The Impressionists – An In the Gallery Presentation

I went to the movies to see paintings. It sounds counter intuitive but Cineplex has been putting on a series of documentaries called In the Gallery.

‘In The Gallery is your cinematic tour of exhibits around the world, bringing you up close and personal to the greatest art exhibitions and galleries across the globe.’

 They are like events in that the have a very limited number of showings, in the instance just two for The Impressionists. So what was my ‘Impression’?  The documentary was good and shed new light for me on the role that the art dealer Paul Durand-Ruel played in establishing the Impressionists in their place in art history. Your left with the sense that without Durand-Ruel it’s possible that they may have just been a footnote in art history or at least not have had the impact that they did without his support both financial and commitment in the face of opposition to change and outright derision. The documentary itself spends the first 30 minutes setting the stage for the Impressionists as you might expect. After this though as the story continues we are presented with wonderful close-ups of their work that form part of the exhibition at the Musée d’Orsay. These close-ups provide an opportunity to see the brushwork of the painters that even seeing a painting in person does not provide, you just can’t get that close in any other way. This is where the theatre as a venue is great. Perhaps watching a 4K video from 10 feet on a large TV would be similar but of that I’m not certain. Seeing the weave of the canvas and the strokes of paint pulled across it was wonderful. What detracted for the experience was the movie format itself. A movie by nature is a linear experience curated for time. There are no opportunities to linger on a particular painting, the tour must move along. Also rather than using translation when French is spoken subtitles are used. The problem with this is two-fold it requires you to move your gaze from the imagery to reading if you want to follow the story and the text overlays otherwise exquisite images. While others I spoke to after the show liked the cinematography I found selective focus was used more than I would have liked. I think the paintings speak for themselves as presented and did not require this particular effect. I found the experience good despite these caveats with the giant close-ups providing the element that no other medium provides.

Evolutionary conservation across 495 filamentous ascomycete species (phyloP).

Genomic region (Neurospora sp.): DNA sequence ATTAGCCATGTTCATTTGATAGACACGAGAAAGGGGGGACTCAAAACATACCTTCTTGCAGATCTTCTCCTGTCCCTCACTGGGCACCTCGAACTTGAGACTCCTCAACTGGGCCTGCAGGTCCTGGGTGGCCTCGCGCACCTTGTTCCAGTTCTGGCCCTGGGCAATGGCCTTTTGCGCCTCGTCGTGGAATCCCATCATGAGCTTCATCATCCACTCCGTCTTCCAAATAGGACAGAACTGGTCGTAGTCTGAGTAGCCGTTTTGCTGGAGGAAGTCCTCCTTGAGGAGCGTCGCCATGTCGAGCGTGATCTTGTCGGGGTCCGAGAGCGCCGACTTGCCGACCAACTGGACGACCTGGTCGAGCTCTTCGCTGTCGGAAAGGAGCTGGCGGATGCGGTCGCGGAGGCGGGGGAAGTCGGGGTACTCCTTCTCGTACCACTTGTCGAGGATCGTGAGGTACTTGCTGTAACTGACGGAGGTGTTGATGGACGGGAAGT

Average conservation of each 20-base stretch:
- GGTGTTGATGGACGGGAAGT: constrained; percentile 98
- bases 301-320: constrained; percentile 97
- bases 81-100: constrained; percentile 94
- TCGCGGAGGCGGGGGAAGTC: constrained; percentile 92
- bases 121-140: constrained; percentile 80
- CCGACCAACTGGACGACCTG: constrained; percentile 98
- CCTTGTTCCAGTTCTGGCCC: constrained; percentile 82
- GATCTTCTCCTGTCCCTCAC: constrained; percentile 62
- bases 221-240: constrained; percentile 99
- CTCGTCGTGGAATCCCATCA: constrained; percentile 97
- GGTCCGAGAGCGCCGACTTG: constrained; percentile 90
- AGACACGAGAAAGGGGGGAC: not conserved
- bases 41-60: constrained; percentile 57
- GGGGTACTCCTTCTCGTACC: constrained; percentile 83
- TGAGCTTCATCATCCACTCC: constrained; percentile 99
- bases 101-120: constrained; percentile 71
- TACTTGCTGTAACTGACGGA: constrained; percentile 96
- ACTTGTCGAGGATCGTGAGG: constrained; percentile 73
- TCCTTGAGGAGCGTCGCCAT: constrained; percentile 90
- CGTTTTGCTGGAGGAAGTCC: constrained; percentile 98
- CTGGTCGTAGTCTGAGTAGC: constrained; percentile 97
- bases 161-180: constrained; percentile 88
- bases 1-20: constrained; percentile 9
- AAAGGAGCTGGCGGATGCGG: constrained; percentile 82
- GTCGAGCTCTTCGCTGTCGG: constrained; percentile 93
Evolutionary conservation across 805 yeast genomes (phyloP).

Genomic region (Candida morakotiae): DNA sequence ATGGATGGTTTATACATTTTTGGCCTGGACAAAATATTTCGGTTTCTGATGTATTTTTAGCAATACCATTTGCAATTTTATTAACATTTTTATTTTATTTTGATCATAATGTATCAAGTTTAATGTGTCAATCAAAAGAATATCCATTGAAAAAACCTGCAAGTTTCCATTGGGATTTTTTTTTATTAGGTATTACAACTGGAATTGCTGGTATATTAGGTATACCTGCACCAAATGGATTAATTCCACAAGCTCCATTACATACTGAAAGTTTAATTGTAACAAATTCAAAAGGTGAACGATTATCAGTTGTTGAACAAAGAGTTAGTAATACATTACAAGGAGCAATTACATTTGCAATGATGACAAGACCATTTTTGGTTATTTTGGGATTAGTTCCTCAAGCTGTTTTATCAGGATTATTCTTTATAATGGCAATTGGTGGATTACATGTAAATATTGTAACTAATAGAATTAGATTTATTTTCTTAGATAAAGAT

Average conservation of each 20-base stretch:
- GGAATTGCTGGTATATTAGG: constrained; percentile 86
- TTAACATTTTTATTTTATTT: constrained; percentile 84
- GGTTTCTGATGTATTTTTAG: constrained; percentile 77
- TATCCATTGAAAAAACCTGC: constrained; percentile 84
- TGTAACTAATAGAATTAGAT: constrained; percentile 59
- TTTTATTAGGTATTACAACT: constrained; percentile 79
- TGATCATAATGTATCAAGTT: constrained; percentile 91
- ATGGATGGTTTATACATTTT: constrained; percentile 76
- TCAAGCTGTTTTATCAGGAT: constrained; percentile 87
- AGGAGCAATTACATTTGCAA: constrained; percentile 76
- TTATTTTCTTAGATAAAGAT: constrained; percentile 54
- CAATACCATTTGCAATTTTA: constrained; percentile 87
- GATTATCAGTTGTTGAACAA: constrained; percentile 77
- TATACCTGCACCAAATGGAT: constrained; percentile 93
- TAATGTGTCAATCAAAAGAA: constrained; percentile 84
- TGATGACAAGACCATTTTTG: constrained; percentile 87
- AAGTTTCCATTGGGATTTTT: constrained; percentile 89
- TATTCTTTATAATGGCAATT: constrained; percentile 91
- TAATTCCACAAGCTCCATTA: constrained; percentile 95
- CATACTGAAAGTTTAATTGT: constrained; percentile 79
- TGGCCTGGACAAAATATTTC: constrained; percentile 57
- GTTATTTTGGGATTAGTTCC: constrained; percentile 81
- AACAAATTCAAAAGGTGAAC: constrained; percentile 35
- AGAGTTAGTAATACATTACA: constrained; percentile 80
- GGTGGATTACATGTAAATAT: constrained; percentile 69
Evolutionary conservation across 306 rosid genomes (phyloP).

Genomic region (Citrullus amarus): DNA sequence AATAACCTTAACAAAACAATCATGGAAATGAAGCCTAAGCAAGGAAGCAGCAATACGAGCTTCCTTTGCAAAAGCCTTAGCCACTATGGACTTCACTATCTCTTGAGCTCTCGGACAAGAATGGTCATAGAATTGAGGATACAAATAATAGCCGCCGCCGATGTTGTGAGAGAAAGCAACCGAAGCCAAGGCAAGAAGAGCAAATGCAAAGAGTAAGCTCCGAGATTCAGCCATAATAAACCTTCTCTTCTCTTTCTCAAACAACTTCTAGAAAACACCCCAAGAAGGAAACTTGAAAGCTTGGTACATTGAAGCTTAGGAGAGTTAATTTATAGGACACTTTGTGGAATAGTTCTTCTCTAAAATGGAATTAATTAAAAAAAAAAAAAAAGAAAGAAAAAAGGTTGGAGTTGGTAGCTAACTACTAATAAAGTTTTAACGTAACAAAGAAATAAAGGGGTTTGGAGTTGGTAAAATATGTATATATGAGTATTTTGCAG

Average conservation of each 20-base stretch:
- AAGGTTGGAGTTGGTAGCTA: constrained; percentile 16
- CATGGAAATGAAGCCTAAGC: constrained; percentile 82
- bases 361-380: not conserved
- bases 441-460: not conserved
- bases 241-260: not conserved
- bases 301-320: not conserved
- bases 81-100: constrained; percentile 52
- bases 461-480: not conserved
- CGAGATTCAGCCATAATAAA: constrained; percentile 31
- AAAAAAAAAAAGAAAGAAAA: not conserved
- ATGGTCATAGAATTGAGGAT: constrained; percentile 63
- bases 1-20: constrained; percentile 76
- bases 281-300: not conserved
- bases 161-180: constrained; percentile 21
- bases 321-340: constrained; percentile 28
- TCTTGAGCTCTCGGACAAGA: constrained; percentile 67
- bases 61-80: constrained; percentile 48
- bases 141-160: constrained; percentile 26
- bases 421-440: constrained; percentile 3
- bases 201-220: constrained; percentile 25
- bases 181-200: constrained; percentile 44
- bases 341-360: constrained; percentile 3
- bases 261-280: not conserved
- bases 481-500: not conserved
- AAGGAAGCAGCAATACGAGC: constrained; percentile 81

Poplars (Autumn) 1891
Even a high quality book will only get you so far such as this detail above of a Monet painting. Morisot_woman

Try to imagine this Berthe Morisot painting 50 feet across and then imagine that a small detail is enlarged to that size and you get a sense of the experience.

Again unfortunately there are only two showing and those are only separated by three days so the opportunities to see this are limited.  I will keep an eye out in the future for similar movie events but that said a good documentary on Blu-ray can be watched more than once.   And on that note this documentary is produced by Seventh Art Productions where they appear to make these available for sale.


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